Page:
The Asian markets along University Avenue have anything and everything you could ever want to buy: They have the things that Minnesota’s Scandinavian, Irish, and Eastern European base will recognize, and then everything else brought from the far Eastern Asian countries along the Mekong River. Salted duck eggs, fresh quail eggs, pickled chicken eggs, Thai basil, live clams and frogs. Noodles – a wall of noodles. Hot sauces made from red chili.
It’s a wonderful thing, especially those who enjoy expanding their knowledge of food and their palate. A resource for everyone.
It was not long ago that a farmer grandfather from Monticello looked at sushi with confused and disapproving eyes. Fried Chinese was acceptable, but, what in the hell do we need all these other things for?
And he wasn’t necessarily wrong – he wasn’t wrong in the sense that regional authenticities deserve as much attention as all the new things flooding our grocery markets and restaurants. We forgot long, long ago what the Native Americans, the First Nation, indigenous populations were eating here before Europeans arrived. And now we have all of those foods, plus every single other food that has been added since then. It’s become quite crowded, noisy even, and if you don’t know how to navigate this new and exciting and ever-changing world of food; how to keep up and how to appreciate the beauty of diversity in diet, you’re going to retreat into the things you know – the things on which you were raised. Familiar things. Things that make you happy.
Like my grandfather did.
And it’s never really going to be “simple” in that way, in his way, ever again: Food defined solely/only by region and tradition is something of the past. What we have at our fingertips, on our plates, and on the shelves of our countless grocery stores. We, and our children, and our children’s children, will never not have these things, and will never really know what it’s like to not have them available – to not have bananas, or oranges, or quinoa, avocados, or kale just a walk, drive, Uber ride away.
In fact, it has become the things from our farms, the things produced naturally by our own landscape, that are often drowned out.
The foods we have available, everything in every grocery store across St. Paul, Minneapolis, Minnesota, the rest of the region and country deserve to be celebrated. But not without understanding what it means, and why it is important, and, perhaps most crucially, the impact that it has on our plates, tables, and lives.
Food for all
So this is not about age or exposure – not a condemnation of past generations that grew up in a different landscape and ate different things, and are perfectly content to keep eating those things. Nor is this a pat on the back for those adventurous in their eating – those who pride themselves in the fact that they like the stinkiest, the most complex, and the exotic.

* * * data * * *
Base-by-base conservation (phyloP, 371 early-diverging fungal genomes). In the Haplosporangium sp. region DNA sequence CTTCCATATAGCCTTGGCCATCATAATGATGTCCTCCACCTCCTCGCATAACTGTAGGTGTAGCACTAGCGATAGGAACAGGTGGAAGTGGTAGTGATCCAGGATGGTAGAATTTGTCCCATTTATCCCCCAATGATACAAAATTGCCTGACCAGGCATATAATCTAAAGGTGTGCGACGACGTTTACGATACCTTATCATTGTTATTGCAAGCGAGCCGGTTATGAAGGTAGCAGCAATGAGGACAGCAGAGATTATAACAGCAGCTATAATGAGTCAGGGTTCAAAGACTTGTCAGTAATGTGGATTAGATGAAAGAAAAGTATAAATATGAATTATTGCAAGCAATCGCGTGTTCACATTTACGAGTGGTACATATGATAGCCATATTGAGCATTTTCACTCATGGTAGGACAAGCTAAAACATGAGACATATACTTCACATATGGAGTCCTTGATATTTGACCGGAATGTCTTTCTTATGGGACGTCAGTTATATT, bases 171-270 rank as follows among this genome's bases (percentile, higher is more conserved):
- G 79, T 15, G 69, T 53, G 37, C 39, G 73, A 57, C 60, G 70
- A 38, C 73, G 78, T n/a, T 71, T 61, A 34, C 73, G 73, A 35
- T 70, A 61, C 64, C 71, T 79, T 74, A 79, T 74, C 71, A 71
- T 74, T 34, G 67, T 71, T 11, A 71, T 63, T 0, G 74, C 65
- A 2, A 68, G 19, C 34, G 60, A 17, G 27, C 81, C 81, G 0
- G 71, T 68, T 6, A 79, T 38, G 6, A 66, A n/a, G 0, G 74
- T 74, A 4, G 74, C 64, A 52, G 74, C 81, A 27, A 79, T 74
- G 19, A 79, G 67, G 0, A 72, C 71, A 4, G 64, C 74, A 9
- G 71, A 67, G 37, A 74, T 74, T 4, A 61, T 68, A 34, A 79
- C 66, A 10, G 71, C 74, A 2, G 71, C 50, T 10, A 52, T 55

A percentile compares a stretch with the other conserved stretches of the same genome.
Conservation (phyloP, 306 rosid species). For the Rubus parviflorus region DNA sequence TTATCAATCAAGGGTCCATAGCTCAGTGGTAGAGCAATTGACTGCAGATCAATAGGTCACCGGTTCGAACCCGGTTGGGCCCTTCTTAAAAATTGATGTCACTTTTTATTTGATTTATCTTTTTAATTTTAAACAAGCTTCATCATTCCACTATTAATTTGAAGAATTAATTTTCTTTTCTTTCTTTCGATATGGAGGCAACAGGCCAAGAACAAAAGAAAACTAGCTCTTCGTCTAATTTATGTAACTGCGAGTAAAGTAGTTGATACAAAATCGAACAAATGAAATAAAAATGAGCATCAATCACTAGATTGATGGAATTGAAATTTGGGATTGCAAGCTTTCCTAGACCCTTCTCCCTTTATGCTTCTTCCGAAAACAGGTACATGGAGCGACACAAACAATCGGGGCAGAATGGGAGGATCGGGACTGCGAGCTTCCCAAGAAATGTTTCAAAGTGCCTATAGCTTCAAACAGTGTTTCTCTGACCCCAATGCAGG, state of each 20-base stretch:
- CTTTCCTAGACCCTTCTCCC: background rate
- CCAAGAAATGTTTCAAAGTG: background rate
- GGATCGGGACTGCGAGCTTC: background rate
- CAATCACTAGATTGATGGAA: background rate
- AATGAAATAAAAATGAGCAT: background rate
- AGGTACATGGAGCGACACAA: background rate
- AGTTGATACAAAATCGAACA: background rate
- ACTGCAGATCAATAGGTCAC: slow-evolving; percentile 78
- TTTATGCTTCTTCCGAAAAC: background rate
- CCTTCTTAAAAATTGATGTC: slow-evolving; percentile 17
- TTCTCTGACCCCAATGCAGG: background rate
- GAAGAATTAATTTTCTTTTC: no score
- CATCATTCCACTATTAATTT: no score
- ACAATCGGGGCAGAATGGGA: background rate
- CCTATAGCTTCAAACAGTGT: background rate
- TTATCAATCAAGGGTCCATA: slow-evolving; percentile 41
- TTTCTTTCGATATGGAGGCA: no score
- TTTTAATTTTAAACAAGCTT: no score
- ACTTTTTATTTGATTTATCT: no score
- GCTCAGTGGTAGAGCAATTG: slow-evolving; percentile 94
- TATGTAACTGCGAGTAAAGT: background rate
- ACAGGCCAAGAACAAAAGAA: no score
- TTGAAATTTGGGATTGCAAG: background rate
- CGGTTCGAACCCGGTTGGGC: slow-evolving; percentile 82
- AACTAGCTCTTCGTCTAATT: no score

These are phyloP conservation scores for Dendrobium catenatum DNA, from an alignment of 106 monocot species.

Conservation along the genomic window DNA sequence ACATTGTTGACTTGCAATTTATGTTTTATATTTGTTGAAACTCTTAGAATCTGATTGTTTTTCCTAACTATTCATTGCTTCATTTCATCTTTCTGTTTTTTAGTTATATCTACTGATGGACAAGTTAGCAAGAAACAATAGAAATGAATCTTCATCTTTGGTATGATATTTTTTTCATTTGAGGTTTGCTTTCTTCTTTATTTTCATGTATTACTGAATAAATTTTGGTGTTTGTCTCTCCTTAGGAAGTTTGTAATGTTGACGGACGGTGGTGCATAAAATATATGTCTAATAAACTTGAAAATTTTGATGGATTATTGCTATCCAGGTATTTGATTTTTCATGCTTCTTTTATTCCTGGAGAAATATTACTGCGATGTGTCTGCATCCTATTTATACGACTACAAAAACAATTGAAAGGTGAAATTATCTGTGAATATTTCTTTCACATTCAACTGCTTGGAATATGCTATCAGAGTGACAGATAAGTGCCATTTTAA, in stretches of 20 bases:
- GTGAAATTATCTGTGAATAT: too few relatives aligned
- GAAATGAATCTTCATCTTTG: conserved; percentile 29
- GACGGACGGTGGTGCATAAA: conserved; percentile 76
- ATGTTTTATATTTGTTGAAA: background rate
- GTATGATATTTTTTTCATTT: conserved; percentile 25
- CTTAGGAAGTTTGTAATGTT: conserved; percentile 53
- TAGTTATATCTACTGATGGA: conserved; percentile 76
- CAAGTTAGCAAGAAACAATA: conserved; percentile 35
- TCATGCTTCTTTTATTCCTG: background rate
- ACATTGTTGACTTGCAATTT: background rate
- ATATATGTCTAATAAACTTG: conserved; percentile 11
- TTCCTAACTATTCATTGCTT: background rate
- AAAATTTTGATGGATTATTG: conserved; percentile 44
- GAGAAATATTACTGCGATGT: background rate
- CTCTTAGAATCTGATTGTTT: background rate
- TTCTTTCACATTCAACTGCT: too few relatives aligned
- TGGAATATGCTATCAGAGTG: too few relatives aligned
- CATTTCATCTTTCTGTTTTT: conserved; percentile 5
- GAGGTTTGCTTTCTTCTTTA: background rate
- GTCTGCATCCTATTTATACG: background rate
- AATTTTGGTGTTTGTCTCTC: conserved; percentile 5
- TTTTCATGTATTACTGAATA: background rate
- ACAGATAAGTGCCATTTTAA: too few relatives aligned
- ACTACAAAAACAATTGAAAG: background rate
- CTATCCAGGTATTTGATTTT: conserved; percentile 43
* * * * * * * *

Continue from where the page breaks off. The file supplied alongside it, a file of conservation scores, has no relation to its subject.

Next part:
My grandfather liked his coffee dark and bitter. My grandmother’s apples, somehow, were always sweeter than any other apple from anywhere else in the world. They were candy sweet and fresh. Unlike anywhere else in the world. And that’s what I wanted when I went to their home out in the country. Black coffee and sweet apples. She had a garden as well, next to the apple tree out back. And my grandfather raised cows. We were never hungry.
Sometimes you just want shitty pizza
This is a celebration of food. The things that we love. This is a discussion of why we love the things that we love – though not much of a discussion will really be necessary: It’s simple. We love the things that we love because we do. Because we grew up with them, and all the memories associated with those flavors (nostalgia is powerful). Even simpler than that, it’s because they taste good to us.
No one wants to be told that they can’t, or shouldn’t like something. That they’re wrong when they do.
We here at TiltMN are firm believers that only small minds need to differentiate between highbrow and lowbrow, especially when it comes to food. That yes, pizza from Naples is “better” pizza, the product of hundreds of years of love and attention, but that doesn’t mean that Dominoes is bad, or that you’re bad for loving it.
That yes, people should be open to new dining experiences, but they don’t have to forget everything that they were raised on.
That redefining the relationship we have with the food has to start with appreciating food, not setting up barriers. Even if you disagree with someones’s love of ________, understand, at least, that it is also food and meant for nothing else than to be eaten. Understand that they love it as much as you love yours.
A friend of mine discussing Chinese food talked about the greasy American takeout now exposed as “inauthentic” and only for those white Americans who would squirm, gasp, blanch at what people were actually eating in China – and those immigrants and their families were eating off of the “secret” menu never shown to the masses.